Sunday, March 23, 2014

Changing field names should be easier, and other Data window improvements.

It's a common scenario: you connect to a new data source and when Tableau shows you the data in the data window you're presented with lists of Dimensions and Measures with technical names, not the nice human-oriented names real people would find useful and engaging. For example, you see something like "customername" when "Customer Name" would make more sense to the person using Tableau.

There are a number of reasons for this, among the most common being we're frequently accessing data that was never intended for analysis by non-technical people, and that even when we are the database folks are reluctant to use human-oriented field names. In the customer name example above I've run into the situation time and again where the DB admins are reluctant to, and in some case flat refuse to put spaces in the names. From their perspective this makes no sense; if nothing else, it would mean enclosing the field name with quotes every time a SQL query is written. In their minds, this adds up to an enormous amount of extra typing because SQL querying it the only way one gets at the data, isn't it?

So time and again we need to supply real-human names for the fields so that they're more useful in Tableau. I know there are some skeptics out there who scoff at the necessity, but there are couple of compelling reasons. It's easier for people to read the names when they're spelled using normal conventions – that's why the conventions are there, with hundreds of years experience behind them. It also makes a difference in Tableau vizzes, making it easier for Tableau to display the field name in frequently limited header space (this would be dramatically enhanced if it was possible to use markup in display names, but that another friction point, for another post).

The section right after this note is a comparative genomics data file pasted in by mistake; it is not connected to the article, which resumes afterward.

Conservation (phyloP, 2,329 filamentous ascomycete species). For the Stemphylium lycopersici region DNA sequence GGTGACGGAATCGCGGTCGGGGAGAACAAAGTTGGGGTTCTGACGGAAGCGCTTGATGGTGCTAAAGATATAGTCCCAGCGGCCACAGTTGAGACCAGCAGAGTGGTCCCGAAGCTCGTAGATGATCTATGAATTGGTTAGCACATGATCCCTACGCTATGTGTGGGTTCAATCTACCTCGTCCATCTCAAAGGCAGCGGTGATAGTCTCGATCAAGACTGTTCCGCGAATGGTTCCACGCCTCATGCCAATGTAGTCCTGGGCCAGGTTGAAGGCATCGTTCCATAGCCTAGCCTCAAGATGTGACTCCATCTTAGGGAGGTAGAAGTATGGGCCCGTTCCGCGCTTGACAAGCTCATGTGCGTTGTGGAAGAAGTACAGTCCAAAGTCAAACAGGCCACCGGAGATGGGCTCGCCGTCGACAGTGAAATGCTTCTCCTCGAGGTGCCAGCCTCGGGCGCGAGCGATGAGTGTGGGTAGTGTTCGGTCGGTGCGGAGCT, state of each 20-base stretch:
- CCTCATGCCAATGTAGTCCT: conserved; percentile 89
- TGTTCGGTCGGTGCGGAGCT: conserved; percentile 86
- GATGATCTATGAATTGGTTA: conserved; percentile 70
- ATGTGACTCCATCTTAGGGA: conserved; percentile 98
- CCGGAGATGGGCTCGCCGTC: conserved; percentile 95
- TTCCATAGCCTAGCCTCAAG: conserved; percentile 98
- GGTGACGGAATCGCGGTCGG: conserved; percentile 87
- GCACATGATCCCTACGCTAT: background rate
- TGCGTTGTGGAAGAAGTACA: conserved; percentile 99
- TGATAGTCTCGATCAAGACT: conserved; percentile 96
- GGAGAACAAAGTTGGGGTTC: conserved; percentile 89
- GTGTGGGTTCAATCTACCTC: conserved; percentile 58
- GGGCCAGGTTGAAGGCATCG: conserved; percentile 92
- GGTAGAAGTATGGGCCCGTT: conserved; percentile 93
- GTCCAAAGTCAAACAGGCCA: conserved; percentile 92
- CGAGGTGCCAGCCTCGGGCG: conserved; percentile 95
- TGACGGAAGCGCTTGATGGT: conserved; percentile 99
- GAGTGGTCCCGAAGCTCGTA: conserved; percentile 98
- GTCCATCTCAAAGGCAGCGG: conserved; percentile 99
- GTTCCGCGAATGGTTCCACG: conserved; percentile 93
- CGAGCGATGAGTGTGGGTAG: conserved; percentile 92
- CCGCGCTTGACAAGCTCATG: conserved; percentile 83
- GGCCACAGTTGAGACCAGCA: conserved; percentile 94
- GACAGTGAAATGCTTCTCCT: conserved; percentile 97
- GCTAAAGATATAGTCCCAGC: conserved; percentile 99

What's the big deal?

If you don't like the field names, you can just go ahead and change them, can't you?
Yes, you can. But it's a tiresome, boring task that takes much longer than it should, and it's boringness leads to mistakes and unnecessary rework.

Here are a couple of examples of the same data source.

Technical Names

While not as obscure as some of the data sources encountered in the wild, this data source's field names are missing spaces.

Human Names

In this example, the field names have been adjusted to contain spaces between their individual names. It might not look like much of a difference, but imagine what it would be like if all the field names were the really obscure technical names assigned with strict adherence to IT database design standards.

Changing names—how it's too much bother.

Invoking the field renaming.

This diagram shows the process required to get to the opportunity to rename the field.

There are four separate actions needed:

  1. Find the cursor. (it may not be where you expect it to be)
  2. Sweep the cursor to the field in the data window.
    These first two steps might not seem like much, but locating the mouse onscreen and then moving it to the field isn't a trivial action. The further away the mouse is, the more effort is required.
  3. Activate the field's context menu.
    There are a couple of ways to do this:
    • clicking on the down-glyph to the field name's right selects the field and activates the context menu in one action; or